Raleigh, N.C. — The state House used 30 minutes Wednesday morning to debate and pass a resolution that takes the federal government to task for pursuing legislation that imposes restrictions on the right to keep and bear arms guaranteed by the U.S. Constitution.
"Whereas, the President and Vice President of the United States, as well as members of Congress, have proposed adopting laws, regulations, or actions that would have the effect of infringing on the right of Americans to keep and bear arms," the resolution reads in part.
The resolution has little force of law and merely expresses the sense of the House on the matter. It will be printed and sent to North Carolina's members of Congress. There is another measure expanding the number of places those with concealed handgun rights can carry firearms under consideration by the General Assembly, but that bill is in a House-Senate conference committee.
This measure, say its sponsors and supporters, is merely meant to make the point to federal officials that people in North Carolina favor gun rights.
Rep. Larry Pittman, R-Cabarrus, pointed to the fact that the Bill of Rights was passed just after the Revolutionary War, when Americans had to fight off British rule.
"There might be a time when the people might have to fight for their freedom again against the government," Pittman said.
In a second set of remarks, he said, "Gun control laws only protect criminals and/or tyrants."
The resolution passed 73-35. Typically, resolutions pass unanimously, but some members said they could not back this particular measure.
"I think the word 'whereas' should have factual statements behind it," Rep. Marcus Brandon, D-Guilford said, adding that this resolution contained opinions.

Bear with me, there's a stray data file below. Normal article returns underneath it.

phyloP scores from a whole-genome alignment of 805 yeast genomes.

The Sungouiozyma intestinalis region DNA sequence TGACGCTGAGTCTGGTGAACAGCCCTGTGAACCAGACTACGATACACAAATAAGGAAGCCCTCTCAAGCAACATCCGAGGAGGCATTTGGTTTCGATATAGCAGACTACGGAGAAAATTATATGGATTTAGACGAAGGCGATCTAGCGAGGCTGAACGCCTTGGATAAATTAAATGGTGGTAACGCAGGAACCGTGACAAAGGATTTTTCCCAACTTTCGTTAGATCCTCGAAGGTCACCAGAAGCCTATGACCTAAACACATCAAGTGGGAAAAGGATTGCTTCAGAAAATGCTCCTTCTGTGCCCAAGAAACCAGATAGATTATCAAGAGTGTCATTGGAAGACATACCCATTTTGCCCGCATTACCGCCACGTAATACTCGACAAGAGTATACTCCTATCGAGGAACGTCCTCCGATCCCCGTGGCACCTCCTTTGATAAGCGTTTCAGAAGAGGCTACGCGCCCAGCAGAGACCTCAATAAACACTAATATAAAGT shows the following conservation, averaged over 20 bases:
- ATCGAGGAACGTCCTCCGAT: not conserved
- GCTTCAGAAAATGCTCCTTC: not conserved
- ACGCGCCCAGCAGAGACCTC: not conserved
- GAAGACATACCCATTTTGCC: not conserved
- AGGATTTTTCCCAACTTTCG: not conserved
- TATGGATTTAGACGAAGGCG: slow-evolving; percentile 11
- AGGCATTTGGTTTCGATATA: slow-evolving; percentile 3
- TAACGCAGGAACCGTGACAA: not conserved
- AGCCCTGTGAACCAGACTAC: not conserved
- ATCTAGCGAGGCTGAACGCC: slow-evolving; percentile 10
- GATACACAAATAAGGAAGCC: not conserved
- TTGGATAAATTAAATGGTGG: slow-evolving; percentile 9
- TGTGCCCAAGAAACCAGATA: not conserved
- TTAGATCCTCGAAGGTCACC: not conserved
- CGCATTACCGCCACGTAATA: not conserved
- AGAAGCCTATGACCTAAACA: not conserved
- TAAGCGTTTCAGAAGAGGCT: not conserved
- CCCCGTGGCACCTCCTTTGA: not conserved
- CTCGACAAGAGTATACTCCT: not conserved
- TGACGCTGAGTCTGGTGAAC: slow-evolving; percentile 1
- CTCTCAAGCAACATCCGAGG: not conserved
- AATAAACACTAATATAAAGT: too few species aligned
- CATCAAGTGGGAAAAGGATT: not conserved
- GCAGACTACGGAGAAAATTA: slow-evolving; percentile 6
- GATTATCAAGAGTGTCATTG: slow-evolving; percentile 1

"I think it's a lot of paranoia," he said.
Rep. Michael Speciale, R-Craven, the resolution's primary sponsor, said the document merely expresses the sense of the House that the constitution should be upheld.
Rep. Rick Glazier, D-Cumberland, asked Speciale if there were specific federal laws about which he was concerned.
"Any gun laws coming from the federal government are infringement," Speciale replied, adding that gun laws should be left to the states.
Glazier objected to that notion.
"There's nothing in the Second Amendment nor any of the cases that suggest that's the case," he said. "There are certainly huge numbers of firearms laws on the books at the federal level that protect a lot of people."
Rep. Ted Davis, R-New Hanover, a former assistant U.S. attorney, said he understood many of the objections coming from opponents of the resolution. In particular, he said, it is unclear whether the state is asking that existing federal laws be repealed.
"I prosecuted people for violating federal gun laws," he said, asking if sponsors might change language in the resolution to say that people's rights to "lawfully" keep and bear arms wouldn't be infringed.
The measure wasn't amended.